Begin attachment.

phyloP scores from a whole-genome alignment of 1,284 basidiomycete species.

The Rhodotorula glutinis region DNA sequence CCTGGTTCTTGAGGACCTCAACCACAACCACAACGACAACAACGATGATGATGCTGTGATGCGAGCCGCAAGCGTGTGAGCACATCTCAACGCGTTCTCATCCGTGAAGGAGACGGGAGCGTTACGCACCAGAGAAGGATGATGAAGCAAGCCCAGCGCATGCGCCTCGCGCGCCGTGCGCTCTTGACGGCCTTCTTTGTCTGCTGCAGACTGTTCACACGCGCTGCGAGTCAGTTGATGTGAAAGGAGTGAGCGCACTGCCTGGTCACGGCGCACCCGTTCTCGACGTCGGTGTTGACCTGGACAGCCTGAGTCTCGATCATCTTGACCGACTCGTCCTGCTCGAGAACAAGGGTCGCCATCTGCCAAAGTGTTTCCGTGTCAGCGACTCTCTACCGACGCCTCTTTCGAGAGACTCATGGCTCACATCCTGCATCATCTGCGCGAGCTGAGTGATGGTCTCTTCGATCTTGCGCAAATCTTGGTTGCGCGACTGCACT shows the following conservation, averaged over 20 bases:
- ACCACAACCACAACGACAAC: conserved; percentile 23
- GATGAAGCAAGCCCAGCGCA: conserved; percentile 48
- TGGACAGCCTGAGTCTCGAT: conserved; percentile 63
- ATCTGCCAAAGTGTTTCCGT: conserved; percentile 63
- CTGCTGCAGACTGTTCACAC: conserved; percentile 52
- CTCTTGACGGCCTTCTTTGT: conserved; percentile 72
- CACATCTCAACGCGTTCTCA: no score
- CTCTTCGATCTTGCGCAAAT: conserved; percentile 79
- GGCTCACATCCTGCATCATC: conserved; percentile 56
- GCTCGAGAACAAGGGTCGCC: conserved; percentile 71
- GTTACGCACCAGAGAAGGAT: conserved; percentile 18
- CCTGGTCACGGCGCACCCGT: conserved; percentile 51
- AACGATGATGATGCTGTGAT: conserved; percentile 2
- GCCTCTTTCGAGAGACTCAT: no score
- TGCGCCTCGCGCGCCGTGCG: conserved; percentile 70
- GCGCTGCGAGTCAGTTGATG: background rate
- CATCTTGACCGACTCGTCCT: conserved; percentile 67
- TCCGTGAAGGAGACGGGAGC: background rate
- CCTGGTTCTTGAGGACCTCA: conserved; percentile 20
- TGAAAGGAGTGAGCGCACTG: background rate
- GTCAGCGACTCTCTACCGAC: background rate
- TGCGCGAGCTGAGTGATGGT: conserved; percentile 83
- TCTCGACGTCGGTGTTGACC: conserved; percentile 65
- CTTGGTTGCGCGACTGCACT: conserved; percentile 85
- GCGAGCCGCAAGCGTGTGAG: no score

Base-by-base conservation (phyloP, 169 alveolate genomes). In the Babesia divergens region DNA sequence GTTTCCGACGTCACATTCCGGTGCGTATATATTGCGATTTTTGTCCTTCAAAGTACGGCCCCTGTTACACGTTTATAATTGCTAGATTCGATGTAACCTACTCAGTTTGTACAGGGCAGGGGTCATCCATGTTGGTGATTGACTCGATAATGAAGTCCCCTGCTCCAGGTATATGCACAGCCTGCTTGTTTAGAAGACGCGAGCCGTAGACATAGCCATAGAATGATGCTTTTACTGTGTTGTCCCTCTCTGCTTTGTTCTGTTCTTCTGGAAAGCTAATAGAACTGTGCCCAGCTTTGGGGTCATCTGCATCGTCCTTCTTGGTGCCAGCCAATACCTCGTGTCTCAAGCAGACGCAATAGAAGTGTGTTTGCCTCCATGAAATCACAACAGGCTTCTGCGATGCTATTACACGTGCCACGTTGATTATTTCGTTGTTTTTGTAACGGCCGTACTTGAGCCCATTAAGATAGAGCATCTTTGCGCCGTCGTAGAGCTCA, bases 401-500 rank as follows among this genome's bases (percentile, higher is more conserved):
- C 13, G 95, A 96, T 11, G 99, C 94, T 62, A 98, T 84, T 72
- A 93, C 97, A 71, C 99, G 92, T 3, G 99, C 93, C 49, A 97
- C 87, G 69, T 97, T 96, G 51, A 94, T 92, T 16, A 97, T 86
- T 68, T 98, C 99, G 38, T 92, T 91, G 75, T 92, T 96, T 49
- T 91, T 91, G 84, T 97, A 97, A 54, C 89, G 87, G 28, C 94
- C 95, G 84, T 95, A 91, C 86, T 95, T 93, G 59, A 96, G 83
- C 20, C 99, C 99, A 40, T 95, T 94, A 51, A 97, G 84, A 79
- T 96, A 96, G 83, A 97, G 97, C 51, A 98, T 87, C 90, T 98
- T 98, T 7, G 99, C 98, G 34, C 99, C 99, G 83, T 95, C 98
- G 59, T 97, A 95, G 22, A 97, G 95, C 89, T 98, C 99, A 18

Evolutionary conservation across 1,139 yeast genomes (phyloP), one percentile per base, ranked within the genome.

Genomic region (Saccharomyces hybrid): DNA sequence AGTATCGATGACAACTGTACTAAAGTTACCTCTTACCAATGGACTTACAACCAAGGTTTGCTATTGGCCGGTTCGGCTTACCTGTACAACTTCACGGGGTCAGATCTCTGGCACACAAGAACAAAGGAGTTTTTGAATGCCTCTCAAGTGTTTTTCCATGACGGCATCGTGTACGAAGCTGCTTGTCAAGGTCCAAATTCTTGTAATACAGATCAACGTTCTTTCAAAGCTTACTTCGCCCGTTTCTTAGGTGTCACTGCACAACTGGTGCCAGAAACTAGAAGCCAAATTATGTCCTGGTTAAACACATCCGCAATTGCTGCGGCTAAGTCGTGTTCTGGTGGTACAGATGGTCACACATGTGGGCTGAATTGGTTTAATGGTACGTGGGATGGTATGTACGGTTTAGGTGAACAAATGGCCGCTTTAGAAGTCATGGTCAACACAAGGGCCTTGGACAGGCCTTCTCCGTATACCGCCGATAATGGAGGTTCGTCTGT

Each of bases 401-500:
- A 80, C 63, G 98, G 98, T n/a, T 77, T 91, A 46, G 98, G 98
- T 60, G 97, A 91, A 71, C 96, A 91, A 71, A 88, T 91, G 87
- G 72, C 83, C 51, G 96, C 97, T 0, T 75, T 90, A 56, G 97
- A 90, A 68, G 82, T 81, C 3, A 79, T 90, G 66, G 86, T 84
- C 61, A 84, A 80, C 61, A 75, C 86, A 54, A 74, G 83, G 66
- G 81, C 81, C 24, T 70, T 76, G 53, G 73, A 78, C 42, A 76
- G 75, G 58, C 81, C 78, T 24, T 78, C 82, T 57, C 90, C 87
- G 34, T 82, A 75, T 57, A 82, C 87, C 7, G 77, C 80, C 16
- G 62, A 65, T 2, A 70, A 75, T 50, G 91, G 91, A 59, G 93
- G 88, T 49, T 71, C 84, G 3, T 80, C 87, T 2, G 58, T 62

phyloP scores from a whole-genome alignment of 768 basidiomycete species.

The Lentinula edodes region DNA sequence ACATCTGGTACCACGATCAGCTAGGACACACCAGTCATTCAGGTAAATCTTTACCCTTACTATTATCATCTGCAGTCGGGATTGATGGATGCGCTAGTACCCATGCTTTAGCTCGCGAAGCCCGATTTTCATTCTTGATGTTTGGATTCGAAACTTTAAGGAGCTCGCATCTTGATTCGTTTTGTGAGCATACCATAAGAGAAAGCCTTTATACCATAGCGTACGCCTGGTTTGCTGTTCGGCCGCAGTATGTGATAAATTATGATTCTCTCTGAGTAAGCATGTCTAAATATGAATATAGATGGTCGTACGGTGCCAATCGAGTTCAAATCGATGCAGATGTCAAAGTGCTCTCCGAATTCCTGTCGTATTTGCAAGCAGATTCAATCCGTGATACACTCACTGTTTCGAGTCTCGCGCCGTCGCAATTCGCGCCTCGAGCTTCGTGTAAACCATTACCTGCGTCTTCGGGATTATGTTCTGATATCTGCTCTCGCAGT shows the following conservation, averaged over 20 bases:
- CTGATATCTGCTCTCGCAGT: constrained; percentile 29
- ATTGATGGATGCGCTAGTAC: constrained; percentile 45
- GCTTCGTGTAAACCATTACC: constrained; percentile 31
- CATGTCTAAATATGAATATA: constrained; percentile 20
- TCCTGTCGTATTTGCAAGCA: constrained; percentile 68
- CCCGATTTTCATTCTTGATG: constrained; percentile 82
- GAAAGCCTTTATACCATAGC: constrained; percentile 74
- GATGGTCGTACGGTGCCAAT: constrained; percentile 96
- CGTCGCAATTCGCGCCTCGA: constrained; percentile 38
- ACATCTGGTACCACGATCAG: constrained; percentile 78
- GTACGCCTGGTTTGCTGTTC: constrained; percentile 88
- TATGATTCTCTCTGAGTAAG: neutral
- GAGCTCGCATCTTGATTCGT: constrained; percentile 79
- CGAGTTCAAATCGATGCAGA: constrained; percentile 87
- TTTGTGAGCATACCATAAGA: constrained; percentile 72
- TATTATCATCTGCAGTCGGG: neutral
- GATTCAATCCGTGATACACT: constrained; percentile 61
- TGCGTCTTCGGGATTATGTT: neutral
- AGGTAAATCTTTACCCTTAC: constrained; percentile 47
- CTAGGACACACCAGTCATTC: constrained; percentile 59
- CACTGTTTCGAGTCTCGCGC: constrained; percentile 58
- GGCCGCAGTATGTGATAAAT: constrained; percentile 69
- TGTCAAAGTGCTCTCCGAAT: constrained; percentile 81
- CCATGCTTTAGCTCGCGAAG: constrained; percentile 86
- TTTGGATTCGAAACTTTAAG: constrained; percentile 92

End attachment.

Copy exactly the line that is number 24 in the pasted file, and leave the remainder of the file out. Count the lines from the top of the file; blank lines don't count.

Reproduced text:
- TGCGCGAGCTGAGTGATGGT: conserved; percentile 83